Benjamin Studebaker

Yet Another Attempt to Make the World a Better Place by Writing Things

Tag: Perfectionism

Is Pluralism a Legitimate Defense of Arizona’s Anti-Gay Bill?

Recently, Arizona governor Jan Brewer (R) vetoed a controversial piece of legislation that would have allowed businesses in Arizona to refuse service to homosexuals on the grounds that to do otherwise would infringe upon their religious freedom. The bill was widely condemned, and I had no wish to pile on, but I’ve read a piece that offers an interesting defense of the bill. While I don’t think the argument ultimately holds up, it’s an argument that needs to be taken seriously and picked apart.

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How to Deal with Hate Speech

Now that I’m once again at a university doing university work, I have the pleasure of having my mind pointed at different subjects and writings that I otherwise might not get around to investigating. I’ve been looking at a book by Corey Brettschneider entitled When the State Speaks, What Should It Say? In this book, Brettschneider seeks to resolve an interesting dilemma in liberal political theory–namely, how liberal states, which are committed to liberty and equality, should deal with citizens who have illiberal opinions. Here, Brettschneider calls these illiberal opinions “hateful views”, and argues that a view is hateful if it seeks to undermine the liberty or equality of groups of people on the basis of race, gender, sexual orientation, religion, ethnicity, and so on. I’d like to discuss Brettschneider’s view with you a bit today.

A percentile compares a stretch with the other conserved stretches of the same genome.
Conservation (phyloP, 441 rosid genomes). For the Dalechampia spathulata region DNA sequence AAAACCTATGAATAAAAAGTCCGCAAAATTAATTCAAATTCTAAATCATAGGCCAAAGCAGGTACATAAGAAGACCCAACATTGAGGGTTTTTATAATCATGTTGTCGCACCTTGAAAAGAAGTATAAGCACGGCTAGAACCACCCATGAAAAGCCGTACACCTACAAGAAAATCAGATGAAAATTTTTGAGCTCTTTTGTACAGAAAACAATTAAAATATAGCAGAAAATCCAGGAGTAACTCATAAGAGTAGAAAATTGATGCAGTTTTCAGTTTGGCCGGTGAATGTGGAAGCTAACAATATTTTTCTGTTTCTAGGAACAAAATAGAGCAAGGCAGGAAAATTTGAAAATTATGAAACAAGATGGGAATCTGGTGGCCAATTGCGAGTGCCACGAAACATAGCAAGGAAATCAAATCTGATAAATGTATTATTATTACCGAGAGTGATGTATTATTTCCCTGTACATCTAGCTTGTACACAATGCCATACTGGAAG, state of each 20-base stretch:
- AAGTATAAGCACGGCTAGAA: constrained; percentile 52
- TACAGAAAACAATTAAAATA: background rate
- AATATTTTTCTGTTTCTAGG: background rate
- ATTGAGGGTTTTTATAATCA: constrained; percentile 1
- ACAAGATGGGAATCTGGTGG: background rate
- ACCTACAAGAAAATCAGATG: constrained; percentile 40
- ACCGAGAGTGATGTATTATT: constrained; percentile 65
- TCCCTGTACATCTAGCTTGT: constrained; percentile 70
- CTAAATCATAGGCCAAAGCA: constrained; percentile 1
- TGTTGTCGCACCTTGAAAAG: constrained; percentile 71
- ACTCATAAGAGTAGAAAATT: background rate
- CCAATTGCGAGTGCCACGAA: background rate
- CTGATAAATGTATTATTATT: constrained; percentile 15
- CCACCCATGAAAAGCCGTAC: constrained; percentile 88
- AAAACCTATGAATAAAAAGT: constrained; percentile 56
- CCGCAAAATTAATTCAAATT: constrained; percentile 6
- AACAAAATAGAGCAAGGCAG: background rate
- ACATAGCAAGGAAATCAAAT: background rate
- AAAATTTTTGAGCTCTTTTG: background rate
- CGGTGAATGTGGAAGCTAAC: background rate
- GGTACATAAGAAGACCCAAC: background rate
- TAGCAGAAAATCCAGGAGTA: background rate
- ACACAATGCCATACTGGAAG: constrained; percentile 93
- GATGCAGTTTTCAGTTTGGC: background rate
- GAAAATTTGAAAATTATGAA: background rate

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Stephen Davies’ Libertarianism

I went to an interesting talk today given by Stephen Davies of the Institute of Economic Affairs, a British free market think tank, in favour of the libertarian position. In the past, I have not been particularly kind to the libertarian position, both in its theory and in the practical policies that result from it. Davies did, however, present the libertarian position in an interesting fashion. Whereas usually libertarianism is derived from some foundational larger philosophical theory (some libertarians are right utilitarians, natural rights theorists, egoists, and so on), Davies wishes to divorce libertarianism from its wider philosophical context and consider it on its own, irrespective of which foundational theory it sits upon. In the past, some of my criticisms of libertarianism have been themselves criticised for over-relying on problems with foundational theories rather than considering the planks of libertarianism in isolation. Today, I shall look at libertarianism as presented by Davies and see where it leads me.

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